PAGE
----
TOKYO: Asian stocks gained and the safe-haven yen remained on the defensive after a sharp tumble on Wednesday, following remarks from Russian President Vladimir Putin that allayed fears of an imminent military conflict in Ukraine.
Putin said Russia reserved the right to use all options to protect compatriots who were living in "terror" in Ukraine, but that force was not needed for now.
European stocks were seen dipping on Wednesday following the wild swings of previous sessions.
On Wednesday, financial spreadbetter IG expected Britain's FTSE 100 .FTSE to open down 11 points, or 0.2 percent, Germany's DAX .GDAXI to open 27 points lower, or 0.3 percent, and France's CAC 40 .FCHI to open down 13 points, or 0.3 percent lower.
"While the Ukraine saga looks set to rumble on and Europe's markets get set for a slightly negative open, the focus can now shift back to the mundane matters of economic data," Michael Hewson, chief market analyst at CMC Markets, said in a note to clients.
With wariness over Ukraine on a lower boil, focus shifted back to fundamentals, notably Thursday's European Central Bank monetary policy meeting and Friday's U.S. nonfarm payrolls report.
Earlier on Wednesday, Tokyo's Nikkei .N225 climbed 1.2 percent, buoyed after Putin's remarks helped the S&P 500 .SPX attain another record closing high on Tuesday. MSCI's broadest index of Asia-Pacific shares outside Japan .MIAPJ0000PUS rose 0.5 percent.
Soichiro Monji, chief strategist at Daiwa SB Investments in Tokyo, said the markets took Putin's words positively though the Russian leader did not rule out military intervention.
"While it looks like Russia's control of Crimea is becoming a fait accompli, there is no further escalation and no major sanction by the G7 other than skipping the G8 meeting," Monji said.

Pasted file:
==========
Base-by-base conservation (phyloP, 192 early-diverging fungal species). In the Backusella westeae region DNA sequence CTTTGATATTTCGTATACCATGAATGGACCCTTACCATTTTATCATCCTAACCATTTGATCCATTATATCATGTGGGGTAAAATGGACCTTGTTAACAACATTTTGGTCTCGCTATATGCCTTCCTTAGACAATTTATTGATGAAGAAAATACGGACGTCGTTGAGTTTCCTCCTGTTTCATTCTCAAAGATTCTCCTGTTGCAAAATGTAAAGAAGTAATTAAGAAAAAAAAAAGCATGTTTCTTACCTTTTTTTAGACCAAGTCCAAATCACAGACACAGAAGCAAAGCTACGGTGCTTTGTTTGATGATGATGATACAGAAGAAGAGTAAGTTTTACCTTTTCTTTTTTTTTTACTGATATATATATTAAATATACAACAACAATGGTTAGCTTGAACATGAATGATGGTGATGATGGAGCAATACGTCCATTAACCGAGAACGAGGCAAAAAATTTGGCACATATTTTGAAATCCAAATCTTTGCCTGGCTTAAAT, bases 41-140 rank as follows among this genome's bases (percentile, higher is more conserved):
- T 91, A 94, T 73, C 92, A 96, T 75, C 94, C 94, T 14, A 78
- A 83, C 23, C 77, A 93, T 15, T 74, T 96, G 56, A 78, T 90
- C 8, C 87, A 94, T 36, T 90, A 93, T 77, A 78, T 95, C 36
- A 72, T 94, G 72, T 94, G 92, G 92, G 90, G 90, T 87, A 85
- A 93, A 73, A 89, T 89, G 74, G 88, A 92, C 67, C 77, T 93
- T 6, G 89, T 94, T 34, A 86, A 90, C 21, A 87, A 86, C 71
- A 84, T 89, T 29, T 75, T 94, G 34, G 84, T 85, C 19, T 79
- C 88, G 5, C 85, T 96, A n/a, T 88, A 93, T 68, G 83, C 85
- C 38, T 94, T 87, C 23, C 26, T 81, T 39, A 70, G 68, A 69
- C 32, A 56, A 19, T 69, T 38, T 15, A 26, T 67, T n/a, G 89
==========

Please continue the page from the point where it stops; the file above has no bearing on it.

Despite the widespread relief, market watchers warned of further jolts from the crisis in Crimea.
"The easing of geopolitical tensions saw a reversal of yesterday's movements in most asset markets. However, tensions remain high and suggest some further volatility in financial markets while the situation in Ukraine remains uncertain," said Janu Chan, an economist at St. George Bank in Sydney.
The Australian dollar, already on a bullish footing on revived risk appetite, received a further boost after data showed Australia's economic growth had beaten forecasts.
The Aussie was at $0.8958 from a low near 89 U.S. cents.
Australia's major trading partner China said on Wednesday it would maintain its economic growth target for 2014 at around 7.5 percent, as expected, and push forward convertibility of the yuan.
Analysts said the statement was an indication that China would widen the yuan's trading band going forward, further signaling a possible end to the currency's one-way appreciation.
The dollar index .DXY traded at 80.178, moving away from Friday's two-month low of 79.688.
Economists polled by Reuters expect Friday's U.S. nonfarm payrolls report for February could show a more solid increase of 150,000 jobs last month.
The yen remained on the back foot after a heavy reversal on Tuesday. The dollar was buying 102.14 yen, moving away from a one-month low of 101.20 hit on Monday, while the euro bought 140.23 yen, after touching a two-week low of 138.75 yen on Thursday.
The euro was nearly flat on the day against the greenback at $1.3728, below Friday's high of $1.3825.
The single currency was likely to tread water ahead of Thursday's ECB monetary policy meeting. The ECB could take steps to bolster the region's recovery, as euro zone inflation has been running well below the ECB's target of just under 2 percent.
On the commodities front, U.S. crude was up 14 cents at $103.47, after falling $1.59 on Tuesday. The contract hit its highest level since September 20 on Monday at $105.22.
Three-month copper on the London Metal Exchange rose 0.4 percent to $7,078 a tonne, after gains of 1.2 percent in the previous session.
Spot gold was nearly flat at $1,336.55 an ounce after dropping 1.2 percent on Tuesday.
Source – Reuters